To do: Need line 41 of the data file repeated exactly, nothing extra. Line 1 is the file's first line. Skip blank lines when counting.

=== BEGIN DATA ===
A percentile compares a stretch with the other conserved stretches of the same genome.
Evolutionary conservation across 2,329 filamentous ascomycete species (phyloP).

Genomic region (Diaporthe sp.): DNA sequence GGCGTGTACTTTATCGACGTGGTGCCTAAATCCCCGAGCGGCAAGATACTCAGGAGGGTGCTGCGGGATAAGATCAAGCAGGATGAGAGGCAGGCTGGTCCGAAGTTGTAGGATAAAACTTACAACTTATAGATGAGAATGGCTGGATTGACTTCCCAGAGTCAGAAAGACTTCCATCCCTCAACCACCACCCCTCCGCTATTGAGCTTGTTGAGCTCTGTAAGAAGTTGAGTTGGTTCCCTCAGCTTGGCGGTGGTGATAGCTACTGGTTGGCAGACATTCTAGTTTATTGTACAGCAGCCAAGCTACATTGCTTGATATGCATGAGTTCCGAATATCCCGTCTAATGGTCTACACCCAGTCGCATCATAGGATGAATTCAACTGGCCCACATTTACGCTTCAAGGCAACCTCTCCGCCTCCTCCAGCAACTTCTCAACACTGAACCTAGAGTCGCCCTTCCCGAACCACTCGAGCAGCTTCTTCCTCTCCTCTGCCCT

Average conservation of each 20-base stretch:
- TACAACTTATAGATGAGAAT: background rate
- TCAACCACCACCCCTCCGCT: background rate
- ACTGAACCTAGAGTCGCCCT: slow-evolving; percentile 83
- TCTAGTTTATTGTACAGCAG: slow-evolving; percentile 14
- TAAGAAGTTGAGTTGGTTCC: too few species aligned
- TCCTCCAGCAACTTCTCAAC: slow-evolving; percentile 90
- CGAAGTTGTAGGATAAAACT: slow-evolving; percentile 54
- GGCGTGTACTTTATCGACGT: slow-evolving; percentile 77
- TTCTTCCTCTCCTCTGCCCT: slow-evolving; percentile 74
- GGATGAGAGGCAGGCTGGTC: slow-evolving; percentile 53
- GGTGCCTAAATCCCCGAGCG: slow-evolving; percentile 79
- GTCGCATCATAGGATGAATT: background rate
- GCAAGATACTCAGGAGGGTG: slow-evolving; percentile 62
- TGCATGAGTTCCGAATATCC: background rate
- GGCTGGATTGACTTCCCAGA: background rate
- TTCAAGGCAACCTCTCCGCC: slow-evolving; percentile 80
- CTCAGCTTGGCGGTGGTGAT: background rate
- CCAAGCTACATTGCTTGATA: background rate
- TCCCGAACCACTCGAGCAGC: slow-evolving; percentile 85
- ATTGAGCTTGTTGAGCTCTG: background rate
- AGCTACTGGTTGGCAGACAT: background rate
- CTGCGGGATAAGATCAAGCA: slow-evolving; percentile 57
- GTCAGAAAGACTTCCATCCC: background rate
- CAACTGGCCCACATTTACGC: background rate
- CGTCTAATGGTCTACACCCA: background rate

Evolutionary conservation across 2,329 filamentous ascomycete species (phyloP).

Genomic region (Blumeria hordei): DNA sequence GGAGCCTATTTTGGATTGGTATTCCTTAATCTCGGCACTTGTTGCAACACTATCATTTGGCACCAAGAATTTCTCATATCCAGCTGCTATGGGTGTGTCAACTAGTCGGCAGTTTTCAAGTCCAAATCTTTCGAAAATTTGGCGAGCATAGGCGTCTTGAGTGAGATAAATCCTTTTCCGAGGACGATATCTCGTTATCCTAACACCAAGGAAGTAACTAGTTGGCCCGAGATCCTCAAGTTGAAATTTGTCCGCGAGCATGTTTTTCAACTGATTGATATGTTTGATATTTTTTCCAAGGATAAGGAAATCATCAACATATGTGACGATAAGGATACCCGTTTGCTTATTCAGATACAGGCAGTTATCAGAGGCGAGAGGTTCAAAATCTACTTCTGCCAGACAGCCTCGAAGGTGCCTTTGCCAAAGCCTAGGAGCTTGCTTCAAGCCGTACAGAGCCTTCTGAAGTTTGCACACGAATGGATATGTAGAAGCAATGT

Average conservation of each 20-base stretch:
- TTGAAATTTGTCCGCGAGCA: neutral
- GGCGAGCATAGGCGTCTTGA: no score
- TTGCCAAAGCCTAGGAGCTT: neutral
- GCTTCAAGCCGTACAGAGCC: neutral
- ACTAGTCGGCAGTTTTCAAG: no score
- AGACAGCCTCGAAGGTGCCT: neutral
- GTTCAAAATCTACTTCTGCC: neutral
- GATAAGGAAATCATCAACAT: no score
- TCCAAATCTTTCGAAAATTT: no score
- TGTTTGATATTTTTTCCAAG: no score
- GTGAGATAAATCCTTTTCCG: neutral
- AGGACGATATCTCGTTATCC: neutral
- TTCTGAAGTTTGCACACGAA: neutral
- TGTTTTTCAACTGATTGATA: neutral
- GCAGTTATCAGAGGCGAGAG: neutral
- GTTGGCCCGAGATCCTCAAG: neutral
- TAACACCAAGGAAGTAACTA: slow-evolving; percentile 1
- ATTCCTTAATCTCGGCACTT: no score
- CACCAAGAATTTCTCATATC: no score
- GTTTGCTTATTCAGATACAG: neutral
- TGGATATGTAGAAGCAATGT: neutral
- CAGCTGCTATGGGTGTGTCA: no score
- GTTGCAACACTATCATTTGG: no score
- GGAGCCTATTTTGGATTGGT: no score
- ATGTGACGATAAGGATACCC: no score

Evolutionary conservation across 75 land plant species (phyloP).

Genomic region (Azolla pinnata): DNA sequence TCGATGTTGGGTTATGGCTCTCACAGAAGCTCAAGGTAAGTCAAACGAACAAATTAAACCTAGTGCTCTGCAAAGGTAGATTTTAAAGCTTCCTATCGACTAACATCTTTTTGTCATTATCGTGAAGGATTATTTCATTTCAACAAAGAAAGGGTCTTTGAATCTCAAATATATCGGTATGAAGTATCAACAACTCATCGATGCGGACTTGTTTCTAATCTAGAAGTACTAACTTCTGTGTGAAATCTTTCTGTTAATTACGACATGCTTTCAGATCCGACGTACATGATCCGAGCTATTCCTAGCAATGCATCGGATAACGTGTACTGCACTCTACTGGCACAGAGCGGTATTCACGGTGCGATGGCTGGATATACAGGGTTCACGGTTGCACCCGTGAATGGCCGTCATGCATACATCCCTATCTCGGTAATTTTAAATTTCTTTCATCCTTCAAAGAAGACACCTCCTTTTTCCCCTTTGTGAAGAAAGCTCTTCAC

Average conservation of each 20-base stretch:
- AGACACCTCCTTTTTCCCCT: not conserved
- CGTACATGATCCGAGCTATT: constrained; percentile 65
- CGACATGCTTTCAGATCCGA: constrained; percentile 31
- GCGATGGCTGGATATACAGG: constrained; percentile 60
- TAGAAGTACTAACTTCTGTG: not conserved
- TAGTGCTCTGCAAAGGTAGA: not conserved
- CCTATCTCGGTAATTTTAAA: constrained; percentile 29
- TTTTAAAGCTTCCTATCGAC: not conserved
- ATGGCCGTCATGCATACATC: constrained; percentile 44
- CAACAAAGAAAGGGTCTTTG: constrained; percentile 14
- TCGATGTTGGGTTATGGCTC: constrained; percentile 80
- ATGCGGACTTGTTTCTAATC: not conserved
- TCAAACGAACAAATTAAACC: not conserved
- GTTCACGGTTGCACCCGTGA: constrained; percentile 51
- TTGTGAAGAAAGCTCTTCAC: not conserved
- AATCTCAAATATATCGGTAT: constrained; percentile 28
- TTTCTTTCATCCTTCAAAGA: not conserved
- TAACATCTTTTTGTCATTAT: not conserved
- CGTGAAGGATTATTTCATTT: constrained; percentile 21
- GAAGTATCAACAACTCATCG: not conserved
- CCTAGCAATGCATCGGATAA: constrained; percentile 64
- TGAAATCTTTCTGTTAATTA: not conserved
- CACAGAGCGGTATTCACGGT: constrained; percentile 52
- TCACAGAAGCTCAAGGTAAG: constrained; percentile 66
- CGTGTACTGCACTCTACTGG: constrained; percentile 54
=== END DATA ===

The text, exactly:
- TCCAAATCTTTCGAAAATTT: no score